Grammy-winning artists Danger Mouse - a.k.a. Brian Burton - may be one of THE most sought after modern rock-R&B-and pop producers of the last decade, having helmed albums by the likes of Gnarls Barkley, The Black Keys and Beck - and hopefully U2, with that album’s release still up in the air - but he’s got his priorities straight.
Burton says his experimental-alt-space-rock-pop band with The Shins frontman James Mercer, under the moniker, Broken Bells, is where it’s at, musically speaking, for him.
“This is the most important thing that I do since we did the first one,” said the L.A.-based Burton, seated beside the Portland-based Mercer recently in Toronto before a theatre show in support of Broken Bells’ second full-length album, After the Disco, released in February.
“So I’m always just waiting for this to come back around. It’s fun to be in a band.”
Mercer, meanwhile, has to juggle two bands.
“It’s hard for me to make that call because I have my creative outlet as well with The Shins. But this is Brian’s creative effort. I really enjoy doing this and I really enjoy doing that. I hate to sound lazy but this is easier because Brian is such a huge part of the creative process so we collaborate and we get in the studio and get a huge amount done and then there’s the other side, with The Shins thing, where it sort of all falls on my shoulders as far as writing the songs and so it takes a lot longer. And there’s more pressure. So I’ve got two different outlets and they’re both very different in that way. And it seems to be working.”
Burton and Mercer met at the Roskilde Festival in 2004 and were mutual fans of each other work but they wouldn’t begin recording their first self-titled Broken Bells album until 2008, releasing it two years later followed by a 2011 EP, Meyrin Fields.
Their working relationship, while good, doesn’t always seem to be an easy one.
“I learned that Brian is going to be honest with you, he’s going to tell you what he thinks, even if sometimes he’s wrong,” joked Mercer. “You just know that at least he’s coming from an honest perspective, he’s not trying to ‘yes’ you or blow smoke up your a-- ... he’s tough. I’m more diplomatic.”
Adds Burton: “I don’t think (I’m tough). But I can understand (the reputation). I see it all the time with people’s (reactions to me) I guess. To me, I’m pretty in my own head about stuff so I’m just like, ‘No, no, no. Like I’m here to make sure nothing goes out of this door unless it’s up to a certain thing.’ So I’m hoping, I’m hoping. And sometimes you forget it’s somebody’s creative idea that they feel strongly about. I do the same thing. I put stuff out there and I think it’s good and I’ll say, ‘Hey, what about this thing?’ And it won’t get a reaction and I’ll go, ‘Oh, this is how it feels.’ And so I do understand it from my side of things as well. Sometimes it takes a minute to register that somebody doesn’t feel the same thing but you can’t always go based on what other people think so much, you just have to go with what your gut is on stuff .... But with James and I we just keep the stuff that we both like, it’s easier that way.”
After The Disco, which has spawned a Bee Gees-like first single (vocally anyway), Holding on For Life, was inspired not by the late ‘70s but rather the influences on those helming those records.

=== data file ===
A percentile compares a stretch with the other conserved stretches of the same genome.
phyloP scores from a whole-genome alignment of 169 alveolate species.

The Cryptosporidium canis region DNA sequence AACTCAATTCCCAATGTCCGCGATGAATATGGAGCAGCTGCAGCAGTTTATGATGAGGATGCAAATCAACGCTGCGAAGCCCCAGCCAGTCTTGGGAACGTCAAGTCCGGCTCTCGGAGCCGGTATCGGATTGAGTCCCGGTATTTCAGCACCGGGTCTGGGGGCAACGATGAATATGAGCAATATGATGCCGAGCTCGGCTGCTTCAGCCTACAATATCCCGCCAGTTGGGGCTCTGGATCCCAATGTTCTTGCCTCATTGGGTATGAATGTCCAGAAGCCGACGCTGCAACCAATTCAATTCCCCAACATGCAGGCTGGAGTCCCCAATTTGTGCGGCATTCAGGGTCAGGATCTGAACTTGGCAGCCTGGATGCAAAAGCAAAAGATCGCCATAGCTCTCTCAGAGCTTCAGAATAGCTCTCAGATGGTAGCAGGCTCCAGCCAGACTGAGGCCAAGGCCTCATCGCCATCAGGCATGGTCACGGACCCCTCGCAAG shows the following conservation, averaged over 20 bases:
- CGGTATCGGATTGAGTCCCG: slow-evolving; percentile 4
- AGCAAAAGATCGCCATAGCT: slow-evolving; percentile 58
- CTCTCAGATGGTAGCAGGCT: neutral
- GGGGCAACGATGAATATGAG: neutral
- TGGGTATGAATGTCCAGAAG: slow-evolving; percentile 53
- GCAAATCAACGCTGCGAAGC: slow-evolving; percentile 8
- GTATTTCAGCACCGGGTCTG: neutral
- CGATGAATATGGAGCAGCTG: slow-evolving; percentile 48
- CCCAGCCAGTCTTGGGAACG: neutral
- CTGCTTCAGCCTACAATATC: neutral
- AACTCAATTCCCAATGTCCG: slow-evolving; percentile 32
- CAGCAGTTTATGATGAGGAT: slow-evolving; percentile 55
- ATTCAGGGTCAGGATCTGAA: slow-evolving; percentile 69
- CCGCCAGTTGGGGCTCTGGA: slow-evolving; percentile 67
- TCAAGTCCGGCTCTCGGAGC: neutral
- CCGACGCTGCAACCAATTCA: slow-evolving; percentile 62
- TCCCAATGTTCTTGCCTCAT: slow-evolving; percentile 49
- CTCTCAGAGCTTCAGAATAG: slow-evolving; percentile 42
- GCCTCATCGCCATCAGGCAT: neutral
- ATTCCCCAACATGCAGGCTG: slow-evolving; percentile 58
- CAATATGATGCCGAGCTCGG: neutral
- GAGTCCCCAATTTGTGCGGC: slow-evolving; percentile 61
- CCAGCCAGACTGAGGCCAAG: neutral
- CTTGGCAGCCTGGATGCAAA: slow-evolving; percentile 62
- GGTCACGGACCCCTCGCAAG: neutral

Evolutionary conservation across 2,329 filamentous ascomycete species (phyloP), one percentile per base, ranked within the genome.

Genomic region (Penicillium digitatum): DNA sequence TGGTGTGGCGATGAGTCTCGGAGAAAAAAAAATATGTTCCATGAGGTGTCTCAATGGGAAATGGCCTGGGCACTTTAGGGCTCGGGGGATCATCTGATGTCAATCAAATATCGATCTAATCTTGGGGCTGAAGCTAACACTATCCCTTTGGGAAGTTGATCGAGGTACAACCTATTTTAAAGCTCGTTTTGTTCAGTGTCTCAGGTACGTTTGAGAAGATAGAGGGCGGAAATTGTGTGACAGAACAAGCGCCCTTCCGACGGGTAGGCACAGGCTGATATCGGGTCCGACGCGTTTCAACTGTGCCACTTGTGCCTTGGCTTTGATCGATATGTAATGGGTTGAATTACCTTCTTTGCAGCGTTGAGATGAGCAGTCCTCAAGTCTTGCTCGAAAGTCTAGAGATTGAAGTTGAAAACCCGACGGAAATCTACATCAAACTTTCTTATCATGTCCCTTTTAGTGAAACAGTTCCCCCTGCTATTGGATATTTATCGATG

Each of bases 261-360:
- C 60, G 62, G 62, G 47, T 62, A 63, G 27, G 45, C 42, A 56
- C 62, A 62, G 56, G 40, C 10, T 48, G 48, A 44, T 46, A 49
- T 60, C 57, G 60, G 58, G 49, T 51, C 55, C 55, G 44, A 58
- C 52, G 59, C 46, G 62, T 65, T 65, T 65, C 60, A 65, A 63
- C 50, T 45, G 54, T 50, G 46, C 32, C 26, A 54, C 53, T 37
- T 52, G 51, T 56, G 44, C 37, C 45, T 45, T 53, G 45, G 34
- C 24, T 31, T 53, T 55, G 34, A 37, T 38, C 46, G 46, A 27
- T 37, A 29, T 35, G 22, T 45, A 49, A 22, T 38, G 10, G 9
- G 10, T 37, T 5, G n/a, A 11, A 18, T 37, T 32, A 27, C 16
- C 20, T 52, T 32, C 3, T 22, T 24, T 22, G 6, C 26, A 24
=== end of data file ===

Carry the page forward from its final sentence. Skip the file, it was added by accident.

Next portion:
“We were listening probably to the stuff that those producers back then were listening to, like Kraftwerk,” said Mercer. “I was hoping for some danceable stuff. Upbeat things. But our tendency is to write really slow stuff.”
Added Burton: “We did the same kind of songs but just faster. We’d speed stuff up but then at some point the song wound up being just like us anyway, having this melancholy thing, wound up happening in the song, some place, some way.”
Speaking of wistful, Broken Bells recently did an amazing cover of The Beatles’ And I Love Her on David Letterman’s Beatles week celebrating the 50th anniversary of their arrival in America.
The song’s acoustic performance featured a videotape of Ringo Starr drumming alongside Burton and Mercer.
It looked effortless but maybe it was hard to be pull off?
“It was lucky to be honest,” said Burton. “The drum track that we found had I Am The Walrus in it and we already knew we wanted to do And I Love Her, and we changed the key to make it easier to play, but when we changed the key, it happened to fit the same key as I Am The Walrus so the music that was leaking through the drum track matched up with the new key that we were playing the song in, which was really lucky. I thought it was good.”
As for the fate of his work on the highly anticipated U2 album, Burton claims to not have a clue despite the Irish band already releasing two songs from their sessions with him, the Golden Globe-winning and Oscar-nominated Ordinary Love and the single Invisible.
“I don’t really know - I just know it’s not done,” he said.
But he’s still the producer?
“I don’t know. I’m working on Bells right now I have no idea what they¹re doing. I’ve been working on it for YEARS but I’m sure they’re still working on the record.”
He will allow that he watched U2’s stripped down acoustic performance of Ordinary Love on the Oscars a week ago.
“It was good,” said Burton.
And no, Burton who co-wrote and produced Ordinary Love, wouldn’t have gotten to take home one of the golden statuettes had U2 won.
“I don’t think so, no,” he said. “There was some kind of rule or something like (you can't have more than four people win the award).”